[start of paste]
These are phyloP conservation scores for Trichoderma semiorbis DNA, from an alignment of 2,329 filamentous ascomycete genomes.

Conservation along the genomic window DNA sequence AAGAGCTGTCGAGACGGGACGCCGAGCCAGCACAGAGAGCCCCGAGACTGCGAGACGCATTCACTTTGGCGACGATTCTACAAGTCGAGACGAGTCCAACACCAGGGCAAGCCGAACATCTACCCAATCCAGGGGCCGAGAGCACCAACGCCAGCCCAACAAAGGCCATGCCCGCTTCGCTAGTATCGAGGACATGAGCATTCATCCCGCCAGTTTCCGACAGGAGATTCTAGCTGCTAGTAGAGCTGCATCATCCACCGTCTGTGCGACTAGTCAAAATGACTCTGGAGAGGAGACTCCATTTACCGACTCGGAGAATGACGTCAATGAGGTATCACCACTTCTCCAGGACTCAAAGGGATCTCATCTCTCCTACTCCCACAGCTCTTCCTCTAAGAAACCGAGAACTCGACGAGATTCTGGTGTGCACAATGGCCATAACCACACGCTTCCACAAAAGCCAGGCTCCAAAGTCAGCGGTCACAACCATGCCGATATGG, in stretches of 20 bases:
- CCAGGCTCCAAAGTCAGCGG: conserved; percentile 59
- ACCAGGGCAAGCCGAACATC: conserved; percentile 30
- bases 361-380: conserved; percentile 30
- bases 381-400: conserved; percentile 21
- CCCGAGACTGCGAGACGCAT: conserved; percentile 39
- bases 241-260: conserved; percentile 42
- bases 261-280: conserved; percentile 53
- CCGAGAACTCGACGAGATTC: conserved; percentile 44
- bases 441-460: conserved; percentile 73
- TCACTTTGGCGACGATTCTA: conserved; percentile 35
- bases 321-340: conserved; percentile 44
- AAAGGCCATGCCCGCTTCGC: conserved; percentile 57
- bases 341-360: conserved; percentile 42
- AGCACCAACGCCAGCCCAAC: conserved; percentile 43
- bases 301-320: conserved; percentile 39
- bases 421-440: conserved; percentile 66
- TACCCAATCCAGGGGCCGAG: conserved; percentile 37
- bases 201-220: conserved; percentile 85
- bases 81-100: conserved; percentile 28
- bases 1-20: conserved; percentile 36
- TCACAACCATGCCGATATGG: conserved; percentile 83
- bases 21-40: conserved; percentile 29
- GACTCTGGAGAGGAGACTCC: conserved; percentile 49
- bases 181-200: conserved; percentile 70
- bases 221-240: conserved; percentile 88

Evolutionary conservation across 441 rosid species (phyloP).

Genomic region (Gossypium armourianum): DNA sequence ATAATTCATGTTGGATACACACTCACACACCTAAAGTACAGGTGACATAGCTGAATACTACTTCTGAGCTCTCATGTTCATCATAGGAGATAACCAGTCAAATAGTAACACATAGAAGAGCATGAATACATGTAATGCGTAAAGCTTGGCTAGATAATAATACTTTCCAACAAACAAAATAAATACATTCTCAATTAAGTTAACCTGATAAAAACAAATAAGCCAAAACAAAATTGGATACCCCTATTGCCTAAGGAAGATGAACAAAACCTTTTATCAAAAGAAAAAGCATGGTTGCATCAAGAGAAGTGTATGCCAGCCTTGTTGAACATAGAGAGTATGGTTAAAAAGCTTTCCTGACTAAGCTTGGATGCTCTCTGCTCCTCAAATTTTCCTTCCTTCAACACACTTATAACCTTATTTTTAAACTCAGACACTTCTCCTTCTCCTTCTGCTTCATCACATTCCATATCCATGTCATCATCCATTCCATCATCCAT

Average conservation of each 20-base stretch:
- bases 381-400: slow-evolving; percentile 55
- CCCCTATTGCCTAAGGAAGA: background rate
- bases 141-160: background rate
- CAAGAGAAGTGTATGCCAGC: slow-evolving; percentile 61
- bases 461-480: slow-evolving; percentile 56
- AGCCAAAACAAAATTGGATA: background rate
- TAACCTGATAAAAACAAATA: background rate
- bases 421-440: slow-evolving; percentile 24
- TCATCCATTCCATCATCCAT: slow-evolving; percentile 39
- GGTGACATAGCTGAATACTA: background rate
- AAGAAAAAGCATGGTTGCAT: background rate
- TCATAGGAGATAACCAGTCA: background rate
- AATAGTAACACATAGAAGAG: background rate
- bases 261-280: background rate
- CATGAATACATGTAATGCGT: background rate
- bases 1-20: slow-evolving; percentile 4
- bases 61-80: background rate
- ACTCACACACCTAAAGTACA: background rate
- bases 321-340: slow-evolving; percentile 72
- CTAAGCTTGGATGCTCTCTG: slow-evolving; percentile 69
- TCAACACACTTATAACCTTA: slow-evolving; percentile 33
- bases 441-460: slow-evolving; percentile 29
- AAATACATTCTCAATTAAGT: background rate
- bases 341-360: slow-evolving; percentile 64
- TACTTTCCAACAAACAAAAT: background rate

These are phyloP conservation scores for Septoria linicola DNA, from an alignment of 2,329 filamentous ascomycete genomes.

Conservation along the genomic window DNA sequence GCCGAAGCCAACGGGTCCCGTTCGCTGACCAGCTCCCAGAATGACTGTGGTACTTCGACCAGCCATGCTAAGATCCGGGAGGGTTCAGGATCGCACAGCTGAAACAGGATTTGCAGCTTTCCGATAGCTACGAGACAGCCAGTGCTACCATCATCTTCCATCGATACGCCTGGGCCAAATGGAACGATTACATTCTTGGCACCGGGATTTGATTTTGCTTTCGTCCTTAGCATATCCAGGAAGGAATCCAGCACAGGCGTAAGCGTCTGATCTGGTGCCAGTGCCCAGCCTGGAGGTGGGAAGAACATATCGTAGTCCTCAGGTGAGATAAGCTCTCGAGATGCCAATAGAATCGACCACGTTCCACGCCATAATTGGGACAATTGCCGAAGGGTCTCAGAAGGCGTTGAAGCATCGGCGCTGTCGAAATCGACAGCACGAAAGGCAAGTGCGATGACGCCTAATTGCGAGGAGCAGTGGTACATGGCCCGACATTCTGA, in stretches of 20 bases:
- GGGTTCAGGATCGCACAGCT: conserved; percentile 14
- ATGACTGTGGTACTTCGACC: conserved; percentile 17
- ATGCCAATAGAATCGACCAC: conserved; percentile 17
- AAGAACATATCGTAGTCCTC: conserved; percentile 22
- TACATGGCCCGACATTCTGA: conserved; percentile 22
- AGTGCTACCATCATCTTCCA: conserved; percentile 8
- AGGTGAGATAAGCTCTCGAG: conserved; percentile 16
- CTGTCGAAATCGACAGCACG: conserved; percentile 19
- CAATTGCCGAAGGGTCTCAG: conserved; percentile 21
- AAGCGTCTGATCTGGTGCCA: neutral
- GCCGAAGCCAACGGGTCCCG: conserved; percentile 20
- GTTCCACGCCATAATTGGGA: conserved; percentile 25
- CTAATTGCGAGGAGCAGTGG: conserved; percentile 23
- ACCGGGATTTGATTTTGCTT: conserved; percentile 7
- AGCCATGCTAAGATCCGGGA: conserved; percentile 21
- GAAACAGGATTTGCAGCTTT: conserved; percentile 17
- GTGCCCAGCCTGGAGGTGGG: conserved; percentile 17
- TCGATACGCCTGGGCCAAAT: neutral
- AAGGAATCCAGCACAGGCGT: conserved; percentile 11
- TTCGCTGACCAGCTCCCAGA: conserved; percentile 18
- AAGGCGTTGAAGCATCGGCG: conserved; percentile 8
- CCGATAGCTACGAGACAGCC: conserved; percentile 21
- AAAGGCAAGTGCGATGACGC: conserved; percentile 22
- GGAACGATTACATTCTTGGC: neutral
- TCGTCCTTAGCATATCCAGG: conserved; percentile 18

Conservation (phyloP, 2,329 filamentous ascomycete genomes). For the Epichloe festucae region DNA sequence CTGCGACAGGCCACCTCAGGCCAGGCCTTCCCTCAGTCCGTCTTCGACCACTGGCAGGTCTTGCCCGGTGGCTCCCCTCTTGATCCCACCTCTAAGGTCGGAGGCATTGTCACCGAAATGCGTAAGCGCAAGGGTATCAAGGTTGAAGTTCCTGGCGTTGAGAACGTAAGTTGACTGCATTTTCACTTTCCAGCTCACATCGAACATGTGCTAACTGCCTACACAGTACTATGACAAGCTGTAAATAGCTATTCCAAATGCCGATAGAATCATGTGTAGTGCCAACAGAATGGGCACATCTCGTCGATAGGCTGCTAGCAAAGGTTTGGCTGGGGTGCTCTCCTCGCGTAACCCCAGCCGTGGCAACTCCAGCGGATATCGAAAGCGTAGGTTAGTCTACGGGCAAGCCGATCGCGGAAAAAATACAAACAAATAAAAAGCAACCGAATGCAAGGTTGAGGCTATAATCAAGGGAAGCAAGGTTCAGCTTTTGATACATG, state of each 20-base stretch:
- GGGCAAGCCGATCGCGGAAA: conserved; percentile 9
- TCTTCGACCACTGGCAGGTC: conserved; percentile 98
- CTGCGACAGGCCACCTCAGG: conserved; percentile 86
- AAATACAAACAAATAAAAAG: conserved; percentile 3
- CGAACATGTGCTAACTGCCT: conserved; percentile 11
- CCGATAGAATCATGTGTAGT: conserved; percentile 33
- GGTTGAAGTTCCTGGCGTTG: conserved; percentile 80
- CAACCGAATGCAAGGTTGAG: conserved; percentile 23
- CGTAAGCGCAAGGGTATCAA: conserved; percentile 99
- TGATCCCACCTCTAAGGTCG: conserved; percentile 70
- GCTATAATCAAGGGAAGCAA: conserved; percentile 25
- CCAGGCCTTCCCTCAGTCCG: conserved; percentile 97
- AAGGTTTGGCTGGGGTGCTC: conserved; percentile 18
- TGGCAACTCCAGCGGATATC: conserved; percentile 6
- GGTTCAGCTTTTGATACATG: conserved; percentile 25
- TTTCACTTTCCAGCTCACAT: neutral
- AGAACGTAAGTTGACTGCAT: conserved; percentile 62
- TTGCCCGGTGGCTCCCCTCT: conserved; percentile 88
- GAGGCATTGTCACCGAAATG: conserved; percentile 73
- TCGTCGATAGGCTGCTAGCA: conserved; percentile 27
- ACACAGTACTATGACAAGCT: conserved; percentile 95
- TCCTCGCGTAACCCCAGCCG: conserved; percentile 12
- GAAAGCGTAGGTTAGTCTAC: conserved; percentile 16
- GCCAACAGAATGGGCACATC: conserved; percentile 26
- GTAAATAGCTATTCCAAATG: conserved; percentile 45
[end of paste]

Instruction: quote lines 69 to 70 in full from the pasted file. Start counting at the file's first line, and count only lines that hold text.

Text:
- GTTCCACGCCATAATTGGGA: conserved; percentile 25
- CTAATTGCGAGGAGCAGTGG: conserved; percentile 23